Since the dawn of self-awareness, both spiritual and scientific minds have pondered similar questions to our existence: Who are we? Where did we come from? How did we get here and where are we going?
While most teachers within the world’s religions would disagree to the specific answers to these questions, there is a reoccuring theme that presents itself—our universe is not simply a colliding ground of ‘dead’ matter and scientific chance, but rather it is a vast, interconnected ocean of intelligence. We often hear this theory mentioned as the great ‘oneness’, source, god, and the list goes on.
Within the field of quantum mechanics, physicists, too, have opened their eyes to the possibilities of a conscious, vibratory field that permeates the Universe. In his best-selling book, The Source Field Investigations, author David Wilcock proposes the question, “could all space, time, energy, matter, biological life, and consciousness in the Universe be the product of a source field?” He references a number of curious experiments conducted by scientists over the last century which add credence to his theory, and by the end of the book it is difficult to refute the existence of what he names the ‘Source Field’.
Below are five experiments explored in The Source Field Investigations that aim to prove the existence of an interconnected consciousness that pervades the Universe.
1) Dr. Cleve Backster discovers plants perceive threats and have extra-sensory perception.
Cleveland Backster was a researcher and interrogation specialist for the CIA who served as director of the Keeler Polygraph Institute in Chicago. Backster developed the first numerical standardized evaluation of the polygraph chart and went on to study and promote the technology extensively.
On February 2, 1966, Backster’s secretary purchased him both a rubber plant and a dracaena plant from a store going out of business down the street. Backster ended up working through the night, and in the wee hours of the morning had an idea to attach his dracaena plant to the polygraph to see if anything happened.
He was surprised to see the plant exhibit a jagged and ‘alive’ pattern of electrical activity. Then in a brief, passing moment, the plant showed a similar pattern which would normally appear when a human lies. He took this a step further and decided to threaten the plant’s well-being to see if another reaction took place.
First, he dipped the leaf in coffee to no reaction on the polygraph, then he thought of putting a flame to the leaf. In the same instant the polygraph went wild. Backster stated that no words were spoken, yet by merely thinking about what he was going to do the plant reacted. “It was as though the plant read my mind,” Backster wrote in his book, Primary Perception.
Next, Backster grabbed a box of matches and watched the wild reaction continue, and only when he put the matches away and let go of his idea to harm the plant did the polygraph return to normal levels.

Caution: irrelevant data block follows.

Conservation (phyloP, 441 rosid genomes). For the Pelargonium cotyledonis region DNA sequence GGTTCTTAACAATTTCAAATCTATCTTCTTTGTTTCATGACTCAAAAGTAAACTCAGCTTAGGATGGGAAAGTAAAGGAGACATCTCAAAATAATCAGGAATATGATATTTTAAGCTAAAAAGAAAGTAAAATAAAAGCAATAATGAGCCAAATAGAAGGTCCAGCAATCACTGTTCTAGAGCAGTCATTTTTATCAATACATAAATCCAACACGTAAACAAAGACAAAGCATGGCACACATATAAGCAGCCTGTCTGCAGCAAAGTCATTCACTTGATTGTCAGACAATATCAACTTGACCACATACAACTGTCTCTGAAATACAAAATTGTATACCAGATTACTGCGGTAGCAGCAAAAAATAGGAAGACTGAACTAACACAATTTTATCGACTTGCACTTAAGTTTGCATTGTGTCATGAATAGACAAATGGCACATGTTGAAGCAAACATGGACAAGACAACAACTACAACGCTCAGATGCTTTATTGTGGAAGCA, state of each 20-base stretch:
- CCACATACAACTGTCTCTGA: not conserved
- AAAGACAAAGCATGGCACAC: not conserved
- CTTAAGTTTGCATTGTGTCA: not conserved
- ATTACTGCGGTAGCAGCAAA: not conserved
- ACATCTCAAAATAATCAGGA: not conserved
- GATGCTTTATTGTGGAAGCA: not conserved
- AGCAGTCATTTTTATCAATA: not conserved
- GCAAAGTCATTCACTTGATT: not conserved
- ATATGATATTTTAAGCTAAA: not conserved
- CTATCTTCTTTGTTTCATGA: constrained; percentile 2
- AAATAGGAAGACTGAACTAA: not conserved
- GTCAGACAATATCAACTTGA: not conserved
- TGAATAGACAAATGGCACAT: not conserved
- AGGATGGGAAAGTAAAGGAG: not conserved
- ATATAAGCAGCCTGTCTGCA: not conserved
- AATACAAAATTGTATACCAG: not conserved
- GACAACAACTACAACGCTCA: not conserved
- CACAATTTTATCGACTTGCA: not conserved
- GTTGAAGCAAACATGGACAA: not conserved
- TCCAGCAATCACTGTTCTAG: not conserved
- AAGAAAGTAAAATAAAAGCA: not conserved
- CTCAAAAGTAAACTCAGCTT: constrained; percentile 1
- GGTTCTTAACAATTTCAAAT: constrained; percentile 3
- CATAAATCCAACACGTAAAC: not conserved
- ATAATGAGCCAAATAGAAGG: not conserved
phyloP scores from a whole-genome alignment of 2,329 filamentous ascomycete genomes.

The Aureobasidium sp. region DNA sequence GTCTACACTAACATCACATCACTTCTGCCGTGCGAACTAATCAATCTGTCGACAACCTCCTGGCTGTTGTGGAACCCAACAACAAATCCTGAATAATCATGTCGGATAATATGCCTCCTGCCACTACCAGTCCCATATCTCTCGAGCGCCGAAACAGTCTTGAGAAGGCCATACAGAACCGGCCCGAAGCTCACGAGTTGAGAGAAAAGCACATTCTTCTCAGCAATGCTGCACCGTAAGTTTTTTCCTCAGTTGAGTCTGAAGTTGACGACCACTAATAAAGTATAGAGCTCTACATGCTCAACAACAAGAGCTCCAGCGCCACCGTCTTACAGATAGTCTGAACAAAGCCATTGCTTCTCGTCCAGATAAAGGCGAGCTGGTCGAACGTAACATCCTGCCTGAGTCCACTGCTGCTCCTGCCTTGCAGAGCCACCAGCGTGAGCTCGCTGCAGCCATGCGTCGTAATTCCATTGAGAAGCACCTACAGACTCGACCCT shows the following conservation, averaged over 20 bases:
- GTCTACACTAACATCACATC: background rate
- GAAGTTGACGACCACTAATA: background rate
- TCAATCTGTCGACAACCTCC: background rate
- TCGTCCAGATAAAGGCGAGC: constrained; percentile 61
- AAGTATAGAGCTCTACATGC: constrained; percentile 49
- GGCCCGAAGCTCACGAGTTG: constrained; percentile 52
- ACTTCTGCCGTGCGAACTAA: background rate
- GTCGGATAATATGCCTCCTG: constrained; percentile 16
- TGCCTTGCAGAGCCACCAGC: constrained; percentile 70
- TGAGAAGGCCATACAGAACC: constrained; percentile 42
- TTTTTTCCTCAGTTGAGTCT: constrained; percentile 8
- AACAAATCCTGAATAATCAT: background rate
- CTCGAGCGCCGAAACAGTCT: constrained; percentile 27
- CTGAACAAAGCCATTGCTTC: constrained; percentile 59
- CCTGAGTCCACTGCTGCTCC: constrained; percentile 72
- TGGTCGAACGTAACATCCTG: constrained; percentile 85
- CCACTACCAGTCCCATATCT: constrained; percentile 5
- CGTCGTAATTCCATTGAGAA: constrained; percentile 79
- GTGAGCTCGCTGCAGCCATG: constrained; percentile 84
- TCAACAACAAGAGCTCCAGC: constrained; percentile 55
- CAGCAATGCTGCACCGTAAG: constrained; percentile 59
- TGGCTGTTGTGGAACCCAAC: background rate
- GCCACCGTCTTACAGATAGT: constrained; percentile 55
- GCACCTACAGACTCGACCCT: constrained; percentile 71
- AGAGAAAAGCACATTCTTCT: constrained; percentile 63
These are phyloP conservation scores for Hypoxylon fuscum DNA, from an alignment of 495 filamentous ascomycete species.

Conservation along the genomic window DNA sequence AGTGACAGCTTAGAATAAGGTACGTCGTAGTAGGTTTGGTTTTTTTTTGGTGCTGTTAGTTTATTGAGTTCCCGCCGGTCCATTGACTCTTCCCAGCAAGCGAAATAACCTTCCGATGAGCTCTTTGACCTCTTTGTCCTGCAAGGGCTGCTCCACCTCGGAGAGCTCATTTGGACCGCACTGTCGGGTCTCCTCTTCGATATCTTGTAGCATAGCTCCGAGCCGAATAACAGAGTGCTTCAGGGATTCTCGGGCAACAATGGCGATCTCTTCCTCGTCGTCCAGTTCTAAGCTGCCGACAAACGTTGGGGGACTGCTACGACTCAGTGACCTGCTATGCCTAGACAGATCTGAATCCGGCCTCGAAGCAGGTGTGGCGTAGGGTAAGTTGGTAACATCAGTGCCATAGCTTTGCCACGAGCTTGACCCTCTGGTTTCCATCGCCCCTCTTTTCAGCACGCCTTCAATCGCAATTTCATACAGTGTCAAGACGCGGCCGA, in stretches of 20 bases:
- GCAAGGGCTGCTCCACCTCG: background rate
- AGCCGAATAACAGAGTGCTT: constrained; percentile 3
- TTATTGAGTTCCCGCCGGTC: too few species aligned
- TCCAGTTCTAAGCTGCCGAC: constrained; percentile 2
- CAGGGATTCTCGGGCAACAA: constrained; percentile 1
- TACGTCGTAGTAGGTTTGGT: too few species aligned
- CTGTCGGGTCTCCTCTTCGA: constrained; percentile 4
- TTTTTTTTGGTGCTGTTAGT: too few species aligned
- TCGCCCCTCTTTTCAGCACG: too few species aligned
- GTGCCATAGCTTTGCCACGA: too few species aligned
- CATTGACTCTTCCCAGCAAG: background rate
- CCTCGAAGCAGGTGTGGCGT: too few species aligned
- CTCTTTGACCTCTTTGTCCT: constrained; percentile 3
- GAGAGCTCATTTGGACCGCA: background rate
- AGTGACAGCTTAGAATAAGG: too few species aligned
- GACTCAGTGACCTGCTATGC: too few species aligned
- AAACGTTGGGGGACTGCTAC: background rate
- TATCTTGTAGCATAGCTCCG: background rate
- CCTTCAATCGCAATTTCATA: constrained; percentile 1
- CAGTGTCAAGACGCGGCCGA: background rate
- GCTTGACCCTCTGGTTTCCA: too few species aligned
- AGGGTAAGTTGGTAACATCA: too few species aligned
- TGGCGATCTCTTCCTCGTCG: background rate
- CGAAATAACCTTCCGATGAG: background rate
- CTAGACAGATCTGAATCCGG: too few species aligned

Thus began Backster’s intensive study of plants and polygraphs. He discovered that by simply taking care of a plant, the plant appeared to begin to monitor his thoughts and feelings. “When I left the lab to run an errand, I found that the moment I decided to return to where that plant was, the plant often showed a significant reaction.”
In his book, Backster described how he carried a plant with him all the way from New York to Clifton, New Jersey, to attend a surprise party. When he arrived, right at the moment he and the plant entered the house and everyone yelled, “SURPRISE!” there was a big reaction from the plant at the exact time.”
Backster began leaving plants hooked up to polygraphs without trying to do anything—just observing their reactions and then trying to figure out what might have caused them. One day he found a strong reaction after pouring boiling hot water down his sink. Later testing revealed the sink was loaded with bacteria, and when the bacteria suddenly died from the scalding hot water, the plant received a threat to its own well-being and ‘screamed.’
In a later experiment, Backster designed a machine that would drop brine shrimp into boiling water at random. He noticed the plants would react strongly, but only at night when no one was around.
During a visit to Yale University Linguistics School, Backster got a student to trap an arachnid between his hands while an ivy leaf was plucked and hooked up to the polygraph. They noticed a reaction only when the spider became conscious that it was able to run away.
Backster evolved his studies, hooking up things like chicken eggs and yogurt cultures, and continued to get stunning results. Consistently, what he found was that every living thing is intimately attuned to its environment. When any stress, suffering or death occurs, all the life-forms in the surrounding area have an immediate electrical response.